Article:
The Bar is Called Heaven

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Leave: Leaven :: Heave: ___??

Wouldn’t that be incredible?

After adventuring in Webster’s 1934 International, I can report that this is an apt analogy…in the sense that the “:”, the “is to,” stands in for “has no etymological connection whatsoever.” Awwwwww. I wanted one!

But instead, here’s the deal:

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“Leave” and “leave,” from/related to “pleasing,” “permission,” “absence.” More Old Norse-ish.

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“Leaven,” from/related to “that which raises.” More Old French-esque.

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“Heave,” from/related to “seizing” and “handling,” and related to… every word in English, apparently.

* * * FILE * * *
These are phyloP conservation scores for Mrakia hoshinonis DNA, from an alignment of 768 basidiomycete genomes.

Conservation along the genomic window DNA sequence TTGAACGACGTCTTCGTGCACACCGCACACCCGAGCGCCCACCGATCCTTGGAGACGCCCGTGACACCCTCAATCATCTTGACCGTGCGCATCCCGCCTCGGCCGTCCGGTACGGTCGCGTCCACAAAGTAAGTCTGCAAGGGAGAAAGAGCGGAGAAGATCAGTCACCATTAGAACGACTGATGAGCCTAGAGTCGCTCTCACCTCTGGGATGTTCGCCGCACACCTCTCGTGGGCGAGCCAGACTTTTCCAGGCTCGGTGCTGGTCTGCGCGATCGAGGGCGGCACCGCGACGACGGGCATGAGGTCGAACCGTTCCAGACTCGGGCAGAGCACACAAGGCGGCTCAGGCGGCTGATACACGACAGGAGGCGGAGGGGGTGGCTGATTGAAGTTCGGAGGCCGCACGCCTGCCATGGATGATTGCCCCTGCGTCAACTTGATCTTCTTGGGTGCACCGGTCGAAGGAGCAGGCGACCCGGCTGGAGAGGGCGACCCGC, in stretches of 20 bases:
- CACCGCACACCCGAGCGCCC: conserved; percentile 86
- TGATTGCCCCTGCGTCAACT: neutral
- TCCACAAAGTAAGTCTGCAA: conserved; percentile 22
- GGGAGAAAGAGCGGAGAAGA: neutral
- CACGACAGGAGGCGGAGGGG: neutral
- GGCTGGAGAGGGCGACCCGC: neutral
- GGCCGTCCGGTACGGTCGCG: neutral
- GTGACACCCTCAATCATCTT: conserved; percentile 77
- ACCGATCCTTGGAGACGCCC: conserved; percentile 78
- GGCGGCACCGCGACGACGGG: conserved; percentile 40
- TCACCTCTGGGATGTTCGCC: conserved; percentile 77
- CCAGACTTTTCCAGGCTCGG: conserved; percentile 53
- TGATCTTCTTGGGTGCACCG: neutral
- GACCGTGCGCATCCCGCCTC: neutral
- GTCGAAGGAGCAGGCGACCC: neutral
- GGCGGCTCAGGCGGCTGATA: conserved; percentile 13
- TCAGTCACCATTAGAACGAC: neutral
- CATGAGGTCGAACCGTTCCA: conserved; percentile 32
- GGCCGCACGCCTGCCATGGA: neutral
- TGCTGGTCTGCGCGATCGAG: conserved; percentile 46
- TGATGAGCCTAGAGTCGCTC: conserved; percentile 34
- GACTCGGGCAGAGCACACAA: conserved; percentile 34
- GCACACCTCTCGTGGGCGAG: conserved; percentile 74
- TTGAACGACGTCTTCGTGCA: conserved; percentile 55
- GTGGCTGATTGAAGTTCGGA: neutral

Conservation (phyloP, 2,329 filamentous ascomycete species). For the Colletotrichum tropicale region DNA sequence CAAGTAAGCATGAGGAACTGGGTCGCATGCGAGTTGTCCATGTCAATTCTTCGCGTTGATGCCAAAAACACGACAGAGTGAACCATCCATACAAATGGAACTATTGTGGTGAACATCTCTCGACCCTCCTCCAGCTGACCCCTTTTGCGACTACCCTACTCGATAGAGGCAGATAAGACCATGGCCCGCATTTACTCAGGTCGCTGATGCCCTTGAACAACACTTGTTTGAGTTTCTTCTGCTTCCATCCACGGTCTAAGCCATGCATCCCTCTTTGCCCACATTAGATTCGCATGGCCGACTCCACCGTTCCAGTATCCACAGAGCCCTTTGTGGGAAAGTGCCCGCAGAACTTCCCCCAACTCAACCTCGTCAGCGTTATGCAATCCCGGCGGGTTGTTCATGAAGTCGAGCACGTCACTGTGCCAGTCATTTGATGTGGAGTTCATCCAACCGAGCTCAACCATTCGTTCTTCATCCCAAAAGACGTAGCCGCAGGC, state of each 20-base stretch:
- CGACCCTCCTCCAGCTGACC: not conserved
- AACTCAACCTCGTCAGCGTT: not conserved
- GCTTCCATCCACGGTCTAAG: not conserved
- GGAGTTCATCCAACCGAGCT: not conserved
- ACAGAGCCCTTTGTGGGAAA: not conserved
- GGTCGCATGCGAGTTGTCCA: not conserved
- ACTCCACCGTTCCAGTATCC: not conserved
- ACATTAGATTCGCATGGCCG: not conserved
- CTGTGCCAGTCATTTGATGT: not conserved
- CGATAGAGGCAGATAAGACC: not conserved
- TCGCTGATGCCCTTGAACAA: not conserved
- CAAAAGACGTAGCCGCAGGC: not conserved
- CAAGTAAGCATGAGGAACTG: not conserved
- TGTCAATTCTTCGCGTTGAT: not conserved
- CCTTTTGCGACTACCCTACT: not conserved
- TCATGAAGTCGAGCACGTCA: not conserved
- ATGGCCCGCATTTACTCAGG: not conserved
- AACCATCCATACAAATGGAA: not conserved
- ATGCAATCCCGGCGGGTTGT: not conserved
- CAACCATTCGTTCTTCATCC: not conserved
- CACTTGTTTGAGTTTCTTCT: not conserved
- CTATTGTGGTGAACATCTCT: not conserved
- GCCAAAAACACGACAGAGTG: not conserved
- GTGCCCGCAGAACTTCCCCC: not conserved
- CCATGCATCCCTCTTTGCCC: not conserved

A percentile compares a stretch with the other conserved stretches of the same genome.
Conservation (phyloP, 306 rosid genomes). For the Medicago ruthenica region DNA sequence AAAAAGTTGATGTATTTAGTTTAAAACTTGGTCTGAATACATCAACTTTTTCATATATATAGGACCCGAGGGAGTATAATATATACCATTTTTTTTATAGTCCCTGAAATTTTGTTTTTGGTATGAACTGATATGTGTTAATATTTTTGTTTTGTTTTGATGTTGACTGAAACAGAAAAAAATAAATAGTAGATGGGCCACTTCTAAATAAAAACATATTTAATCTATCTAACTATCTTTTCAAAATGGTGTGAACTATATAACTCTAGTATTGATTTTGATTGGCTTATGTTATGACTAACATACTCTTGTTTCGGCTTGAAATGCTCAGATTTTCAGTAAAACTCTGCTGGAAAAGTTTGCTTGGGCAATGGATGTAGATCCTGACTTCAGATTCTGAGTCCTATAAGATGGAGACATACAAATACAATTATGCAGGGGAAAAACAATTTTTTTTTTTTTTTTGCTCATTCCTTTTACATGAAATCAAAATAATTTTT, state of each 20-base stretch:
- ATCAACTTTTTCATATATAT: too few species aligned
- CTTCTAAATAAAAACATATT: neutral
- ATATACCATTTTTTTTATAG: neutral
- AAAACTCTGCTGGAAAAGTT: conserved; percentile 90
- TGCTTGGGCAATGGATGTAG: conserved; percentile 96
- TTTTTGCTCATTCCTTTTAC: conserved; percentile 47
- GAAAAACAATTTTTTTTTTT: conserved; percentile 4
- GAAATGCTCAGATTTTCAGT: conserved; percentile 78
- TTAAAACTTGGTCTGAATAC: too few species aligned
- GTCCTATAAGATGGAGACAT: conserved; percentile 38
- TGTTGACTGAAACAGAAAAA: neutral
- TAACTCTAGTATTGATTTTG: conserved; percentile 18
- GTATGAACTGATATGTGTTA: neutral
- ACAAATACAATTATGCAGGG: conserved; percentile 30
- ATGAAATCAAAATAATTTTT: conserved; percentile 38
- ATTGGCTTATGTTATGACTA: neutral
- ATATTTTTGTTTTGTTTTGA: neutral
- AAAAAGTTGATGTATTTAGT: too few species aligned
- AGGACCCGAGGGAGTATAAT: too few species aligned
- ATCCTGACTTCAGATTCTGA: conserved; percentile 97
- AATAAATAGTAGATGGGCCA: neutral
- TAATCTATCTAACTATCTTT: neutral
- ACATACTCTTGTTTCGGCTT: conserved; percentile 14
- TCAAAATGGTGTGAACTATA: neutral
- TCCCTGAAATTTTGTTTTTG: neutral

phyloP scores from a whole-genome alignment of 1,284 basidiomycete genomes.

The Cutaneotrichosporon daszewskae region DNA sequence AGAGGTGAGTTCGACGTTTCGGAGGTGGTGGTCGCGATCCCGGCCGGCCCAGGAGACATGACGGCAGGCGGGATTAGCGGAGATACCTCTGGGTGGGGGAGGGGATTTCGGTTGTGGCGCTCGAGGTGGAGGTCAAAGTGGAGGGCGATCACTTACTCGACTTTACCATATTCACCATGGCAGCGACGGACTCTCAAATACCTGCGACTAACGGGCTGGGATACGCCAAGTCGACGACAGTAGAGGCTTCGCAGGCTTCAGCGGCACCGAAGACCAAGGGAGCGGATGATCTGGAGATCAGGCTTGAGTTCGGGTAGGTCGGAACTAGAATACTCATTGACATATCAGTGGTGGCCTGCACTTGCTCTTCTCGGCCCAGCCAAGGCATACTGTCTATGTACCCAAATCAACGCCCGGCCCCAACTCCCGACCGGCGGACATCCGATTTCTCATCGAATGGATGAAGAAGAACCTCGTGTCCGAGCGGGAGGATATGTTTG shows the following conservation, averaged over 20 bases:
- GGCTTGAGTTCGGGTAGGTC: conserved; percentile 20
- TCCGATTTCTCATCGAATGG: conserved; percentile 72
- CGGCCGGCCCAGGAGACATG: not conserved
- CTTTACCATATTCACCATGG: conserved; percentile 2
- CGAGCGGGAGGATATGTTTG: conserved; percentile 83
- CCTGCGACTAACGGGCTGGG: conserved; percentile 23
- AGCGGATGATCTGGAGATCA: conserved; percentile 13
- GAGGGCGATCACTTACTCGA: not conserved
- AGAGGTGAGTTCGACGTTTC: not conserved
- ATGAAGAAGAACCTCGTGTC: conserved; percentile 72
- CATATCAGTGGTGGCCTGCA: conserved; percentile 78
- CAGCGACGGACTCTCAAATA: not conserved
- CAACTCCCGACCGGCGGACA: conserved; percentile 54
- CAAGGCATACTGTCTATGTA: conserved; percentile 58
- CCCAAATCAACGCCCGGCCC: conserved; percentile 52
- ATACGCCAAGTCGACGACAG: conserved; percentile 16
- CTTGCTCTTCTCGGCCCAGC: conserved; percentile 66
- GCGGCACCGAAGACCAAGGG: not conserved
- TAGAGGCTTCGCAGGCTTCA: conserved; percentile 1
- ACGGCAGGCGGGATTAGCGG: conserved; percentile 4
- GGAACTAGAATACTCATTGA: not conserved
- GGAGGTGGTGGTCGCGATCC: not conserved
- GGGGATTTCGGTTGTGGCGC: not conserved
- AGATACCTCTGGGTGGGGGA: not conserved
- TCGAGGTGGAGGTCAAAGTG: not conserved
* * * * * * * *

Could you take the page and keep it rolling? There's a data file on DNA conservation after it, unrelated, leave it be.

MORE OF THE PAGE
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And finally, “heaven,” “akin to” all kinds of things in all kinds of languages but seemingly not from a damn thing. Heaven stands alone, all seven to eleven of it.

I love all this, because what?! A set of six letters ending in a suffixy letter like “n,” looking so patterned, and then the no-“n” version has nothing whatever to do with the -n version! Oh, English. If I was a(n) historical linguist for real, I could probably explain the whole business by saying “Great Vowel Shift!” and then some other things, but as it is, I am content to marvel. And to note with joy that “heave” and “leaven” are actually the most morphemically (meaning-ly) related of the four, according to current usage (“lift”-ish), and then both of those connect, in a more figurative way, to “heaven” (in the “up” sense, not the “expanse of space” sense). Rad, right? Only poor “leave” is left out, and I can permit that.

So…yes. In a way that stretches the definition and usefulness of analogy, “leave : leaven :: heave : heaven”…but then it also has to be true that “heave : heaven :: matzo : mozzarella,” or  “:: skyr : skycake!” I.e:  “no dang relation at all, but so fun to think about.”

Ok, that’s enough from me… Talking Heads, take us on up.


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